On Point / Political civil war


If you enjoy political intrigue, now is the time to watch the U. S. Congress.

The Democrats have the majority in both Houses. In the House, the split is currently 221/211 in favor of the Democrats with three open seats. The Senate is currently 50/50, but the Democrats have the Presidency, and the Vice-President casts any tie-breaker votes, giving the Democrats the edge.

Realistically, we  currently have as close to a tie as you can get. This can make for great debate or an absolute deadlock. We are seeing a little bit of both. More importantly, both the Democrats and Republicans are having an identity crisis. They don’t seem to know what their respective values are. It looks like it may take a while for this scenario to work itself out. In the meantime we might as well sit back and enjoy the fight.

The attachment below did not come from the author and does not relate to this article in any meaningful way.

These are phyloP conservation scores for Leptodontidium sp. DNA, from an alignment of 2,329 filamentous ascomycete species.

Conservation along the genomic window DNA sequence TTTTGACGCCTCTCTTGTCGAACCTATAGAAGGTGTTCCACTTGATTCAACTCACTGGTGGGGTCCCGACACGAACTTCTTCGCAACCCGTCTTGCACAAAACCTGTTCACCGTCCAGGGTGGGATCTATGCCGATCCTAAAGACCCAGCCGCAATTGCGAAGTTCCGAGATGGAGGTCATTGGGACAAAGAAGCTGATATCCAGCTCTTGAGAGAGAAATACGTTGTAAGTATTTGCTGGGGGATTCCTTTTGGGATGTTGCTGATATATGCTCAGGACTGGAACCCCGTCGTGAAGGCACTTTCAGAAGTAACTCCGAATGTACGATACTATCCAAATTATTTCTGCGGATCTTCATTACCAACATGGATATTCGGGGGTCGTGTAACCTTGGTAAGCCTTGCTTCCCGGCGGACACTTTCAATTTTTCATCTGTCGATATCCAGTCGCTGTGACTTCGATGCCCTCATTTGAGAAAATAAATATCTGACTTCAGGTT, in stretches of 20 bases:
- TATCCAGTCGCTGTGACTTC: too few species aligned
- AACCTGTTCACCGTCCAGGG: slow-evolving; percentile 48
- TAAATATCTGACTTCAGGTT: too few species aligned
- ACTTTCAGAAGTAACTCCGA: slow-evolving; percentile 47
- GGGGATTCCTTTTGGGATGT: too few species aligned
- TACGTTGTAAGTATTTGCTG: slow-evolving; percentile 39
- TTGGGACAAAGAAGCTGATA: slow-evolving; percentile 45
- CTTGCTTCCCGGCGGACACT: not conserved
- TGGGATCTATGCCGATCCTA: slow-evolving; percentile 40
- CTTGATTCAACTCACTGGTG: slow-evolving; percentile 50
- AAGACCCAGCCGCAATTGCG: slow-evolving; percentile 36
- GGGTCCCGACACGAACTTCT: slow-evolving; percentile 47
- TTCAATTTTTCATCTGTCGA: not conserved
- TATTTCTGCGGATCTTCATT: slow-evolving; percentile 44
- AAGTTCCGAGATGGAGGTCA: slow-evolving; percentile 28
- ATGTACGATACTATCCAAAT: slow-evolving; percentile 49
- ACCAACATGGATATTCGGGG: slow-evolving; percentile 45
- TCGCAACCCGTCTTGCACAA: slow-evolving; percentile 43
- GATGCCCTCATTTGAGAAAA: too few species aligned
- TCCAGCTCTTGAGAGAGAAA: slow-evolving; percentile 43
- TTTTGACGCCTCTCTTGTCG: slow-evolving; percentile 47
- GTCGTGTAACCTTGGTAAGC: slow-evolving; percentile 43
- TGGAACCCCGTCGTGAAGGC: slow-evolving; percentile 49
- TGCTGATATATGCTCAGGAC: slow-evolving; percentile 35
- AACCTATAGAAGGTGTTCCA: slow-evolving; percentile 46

The Republicans have never really figured out how to deal with Trump. Trump was certainly outside of the mainstream of the Republican Party when he ran in 2016. Trump beat all of the party faithful and was the nominee. Trump then beats the unbeatable Hillary Clinton and becomes President.

Political pundits have yet to get a handle on the success of the Trump campaign in 2016. To a large extent, the political organization that Trump developed has in many ways overtaken and has become the current Republican Party, although with its divisions.

• See Mr. Koritz's complete column in the Friday, Mar. 5 print edition of the Clinton Journal or now in the Journal E-Edition.

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